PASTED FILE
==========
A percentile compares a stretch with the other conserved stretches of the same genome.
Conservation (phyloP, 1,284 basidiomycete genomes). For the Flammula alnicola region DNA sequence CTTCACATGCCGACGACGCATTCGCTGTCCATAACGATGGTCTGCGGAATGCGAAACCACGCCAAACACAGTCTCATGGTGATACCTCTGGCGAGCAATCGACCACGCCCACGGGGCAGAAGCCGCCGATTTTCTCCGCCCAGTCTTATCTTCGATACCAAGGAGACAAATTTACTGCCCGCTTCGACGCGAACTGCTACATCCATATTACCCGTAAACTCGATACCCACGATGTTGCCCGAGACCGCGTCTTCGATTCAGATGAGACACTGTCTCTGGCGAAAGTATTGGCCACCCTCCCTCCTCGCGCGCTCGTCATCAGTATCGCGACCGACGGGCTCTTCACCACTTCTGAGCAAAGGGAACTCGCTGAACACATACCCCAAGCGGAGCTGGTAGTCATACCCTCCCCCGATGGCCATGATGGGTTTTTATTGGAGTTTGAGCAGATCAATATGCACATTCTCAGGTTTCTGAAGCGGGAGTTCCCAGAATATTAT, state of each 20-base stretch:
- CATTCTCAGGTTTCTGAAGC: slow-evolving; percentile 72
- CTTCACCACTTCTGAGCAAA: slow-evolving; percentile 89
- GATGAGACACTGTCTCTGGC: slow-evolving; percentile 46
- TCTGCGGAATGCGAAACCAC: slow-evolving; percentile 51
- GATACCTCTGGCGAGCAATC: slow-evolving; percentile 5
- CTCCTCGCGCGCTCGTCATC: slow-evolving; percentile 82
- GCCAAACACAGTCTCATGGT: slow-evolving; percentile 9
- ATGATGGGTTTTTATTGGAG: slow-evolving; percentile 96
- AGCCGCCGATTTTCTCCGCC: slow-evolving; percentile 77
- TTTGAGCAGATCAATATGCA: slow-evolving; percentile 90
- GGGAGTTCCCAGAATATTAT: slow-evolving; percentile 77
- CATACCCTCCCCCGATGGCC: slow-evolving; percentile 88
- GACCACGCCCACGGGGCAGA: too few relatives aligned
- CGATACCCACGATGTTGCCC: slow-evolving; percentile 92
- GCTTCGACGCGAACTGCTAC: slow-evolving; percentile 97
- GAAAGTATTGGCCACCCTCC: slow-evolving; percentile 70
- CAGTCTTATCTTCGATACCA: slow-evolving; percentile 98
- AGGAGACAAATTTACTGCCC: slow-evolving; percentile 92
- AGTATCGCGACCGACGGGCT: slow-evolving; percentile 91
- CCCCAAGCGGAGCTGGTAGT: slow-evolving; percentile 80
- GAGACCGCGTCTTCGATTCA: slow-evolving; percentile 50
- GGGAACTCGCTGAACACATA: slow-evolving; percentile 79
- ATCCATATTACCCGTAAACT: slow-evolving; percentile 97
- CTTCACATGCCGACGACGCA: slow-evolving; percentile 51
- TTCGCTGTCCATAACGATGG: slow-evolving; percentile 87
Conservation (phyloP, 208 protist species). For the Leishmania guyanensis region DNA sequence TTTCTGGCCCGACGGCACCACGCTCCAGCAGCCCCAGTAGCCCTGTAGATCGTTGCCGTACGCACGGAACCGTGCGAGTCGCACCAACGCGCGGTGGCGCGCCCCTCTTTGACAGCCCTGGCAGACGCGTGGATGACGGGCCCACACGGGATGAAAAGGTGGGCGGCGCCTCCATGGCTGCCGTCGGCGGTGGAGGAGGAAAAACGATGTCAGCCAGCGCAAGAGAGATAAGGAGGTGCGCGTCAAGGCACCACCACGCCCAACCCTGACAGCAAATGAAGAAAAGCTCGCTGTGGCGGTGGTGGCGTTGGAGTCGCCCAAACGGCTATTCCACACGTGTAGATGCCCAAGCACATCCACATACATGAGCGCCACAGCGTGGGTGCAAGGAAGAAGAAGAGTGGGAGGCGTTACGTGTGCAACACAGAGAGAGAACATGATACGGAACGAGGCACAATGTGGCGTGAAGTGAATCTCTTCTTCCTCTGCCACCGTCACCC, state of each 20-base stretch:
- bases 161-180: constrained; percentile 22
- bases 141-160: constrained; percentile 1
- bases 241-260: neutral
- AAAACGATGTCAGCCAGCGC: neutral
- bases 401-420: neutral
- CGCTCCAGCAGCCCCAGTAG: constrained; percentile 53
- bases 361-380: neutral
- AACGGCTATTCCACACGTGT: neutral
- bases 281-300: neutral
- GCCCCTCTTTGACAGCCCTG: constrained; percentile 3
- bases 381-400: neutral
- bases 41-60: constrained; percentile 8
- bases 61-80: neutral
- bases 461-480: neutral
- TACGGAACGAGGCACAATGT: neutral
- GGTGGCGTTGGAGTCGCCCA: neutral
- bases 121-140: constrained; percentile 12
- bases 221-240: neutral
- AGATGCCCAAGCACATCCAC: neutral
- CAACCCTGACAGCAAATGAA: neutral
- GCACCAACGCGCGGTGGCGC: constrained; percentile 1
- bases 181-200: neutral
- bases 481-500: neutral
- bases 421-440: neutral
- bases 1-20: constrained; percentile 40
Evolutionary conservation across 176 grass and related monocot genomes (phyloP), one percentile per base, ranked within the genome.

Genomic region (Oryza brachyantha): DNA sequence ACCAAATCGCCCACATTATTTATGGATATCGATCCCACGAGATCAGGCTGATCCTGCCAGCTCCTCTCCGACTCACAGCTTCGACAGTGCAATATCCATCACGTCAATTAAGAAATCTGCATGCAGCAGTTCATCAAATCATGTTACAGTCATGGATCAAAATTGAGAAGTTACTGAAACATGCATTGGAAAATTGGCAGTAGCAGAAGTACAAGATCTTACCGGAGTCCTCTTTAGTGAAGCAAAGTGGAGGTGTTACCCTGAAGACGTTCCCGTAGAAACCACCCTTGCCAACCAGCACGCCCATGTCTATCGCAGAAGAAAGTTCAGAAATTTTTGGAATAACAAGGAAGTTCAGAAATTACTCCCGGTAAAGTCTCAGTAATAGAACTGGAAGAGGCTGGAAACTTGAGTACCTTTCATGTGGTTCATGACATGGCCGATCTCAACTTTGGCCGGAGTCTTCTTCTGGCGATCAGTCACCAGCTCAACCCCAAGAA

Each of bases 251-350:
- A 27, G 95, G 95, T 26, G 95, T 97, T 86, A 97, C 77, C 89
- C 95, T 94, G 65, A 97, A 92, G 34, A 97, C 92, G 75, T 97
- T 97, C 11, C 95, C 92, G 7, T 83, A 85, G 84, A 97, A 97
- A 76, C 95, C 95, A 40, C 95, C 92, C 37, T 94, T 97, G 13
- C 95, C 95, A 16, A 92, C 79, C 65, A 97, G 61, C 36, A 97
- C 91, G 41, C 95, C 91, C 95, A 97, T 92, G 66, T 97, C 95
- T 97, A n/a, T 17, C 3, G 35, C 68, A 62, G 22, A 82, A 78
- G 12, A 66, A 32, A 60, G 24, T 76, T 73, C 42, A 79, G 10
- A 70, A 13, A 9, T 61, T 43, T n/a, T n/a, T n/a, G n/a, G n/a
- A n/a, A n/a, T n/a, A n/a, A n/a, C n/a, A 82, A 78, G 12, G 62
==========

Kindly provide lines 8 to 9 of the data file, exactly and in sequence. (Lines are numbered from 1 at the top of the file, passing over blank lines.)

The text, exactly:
- CTCCTCGCGCGCTCGTCATC: slow-evolving; percentile 82
- GCCAAACACAGTCTCATGGT: slow-evolving; percentile 9